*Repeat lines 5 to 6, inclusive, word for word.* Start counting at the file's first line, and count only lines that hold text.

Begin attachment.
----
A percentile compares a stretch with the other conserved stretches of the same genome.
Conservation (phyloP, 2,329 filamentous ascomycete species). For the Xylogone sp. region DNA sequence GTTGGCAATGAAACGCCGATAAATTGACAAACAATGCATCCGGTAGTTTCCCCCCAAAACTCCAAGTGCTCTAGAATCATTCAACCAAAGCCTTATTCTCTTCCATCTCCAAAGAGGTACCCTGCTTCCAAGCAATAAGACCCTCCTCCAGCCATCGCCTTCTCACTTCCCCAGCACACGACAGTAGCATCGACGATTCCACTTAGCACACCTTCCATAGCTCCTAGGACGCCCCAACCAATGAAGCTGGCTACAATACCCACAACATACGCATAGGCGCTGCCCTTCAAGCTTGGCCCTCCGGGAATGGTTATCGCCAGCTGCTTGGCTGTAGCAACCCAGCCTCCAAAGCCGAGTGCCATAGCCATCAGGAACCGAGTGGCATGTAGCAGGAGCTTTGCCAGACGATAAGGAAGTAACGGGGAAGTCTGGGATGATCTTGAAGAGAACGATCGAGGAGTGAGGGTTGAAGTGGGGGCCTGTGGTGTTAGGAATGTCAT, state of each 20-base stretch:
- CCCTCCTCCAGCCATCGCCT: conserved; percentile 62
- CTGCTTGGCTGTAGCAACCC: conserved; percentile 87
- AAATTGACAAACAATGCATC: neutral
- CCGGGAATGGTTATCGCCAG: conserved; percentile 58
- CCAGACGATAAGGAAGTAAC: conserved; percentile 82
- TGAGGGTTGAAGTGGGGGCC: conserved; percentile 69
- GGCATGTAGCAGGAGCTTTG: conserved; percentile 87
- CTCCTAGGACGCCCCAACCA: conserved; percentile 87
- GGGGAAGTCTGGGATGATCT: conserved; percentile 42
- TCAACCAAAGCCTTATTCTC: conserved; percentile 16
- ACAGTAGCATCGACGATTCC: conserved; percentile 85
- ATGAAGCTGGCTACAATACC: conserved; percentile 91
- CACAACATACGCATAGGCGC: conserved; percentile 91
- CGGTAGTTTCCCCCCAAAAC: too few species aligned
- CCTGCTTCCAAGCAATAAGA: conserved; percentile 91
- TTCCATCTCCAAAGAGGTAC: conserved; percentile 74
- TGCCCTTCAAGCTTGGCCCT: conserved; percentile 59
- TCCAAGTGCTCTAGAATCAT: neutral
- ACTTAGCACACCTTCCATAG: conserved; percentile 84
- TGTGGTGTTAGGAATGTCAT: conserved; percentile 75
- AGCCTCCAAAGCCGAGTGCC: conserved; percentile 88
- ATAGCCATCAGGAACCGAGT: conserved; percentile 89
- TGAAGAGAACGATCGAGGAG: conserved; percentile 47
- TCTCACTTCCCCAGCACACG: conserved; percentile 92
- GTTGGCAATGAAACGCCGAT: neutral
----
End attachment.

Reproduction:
- AAATTGACAAACAATGCATC: neutral
- CCGGGAATGGTTATCGCCAG: conserved; percentile 58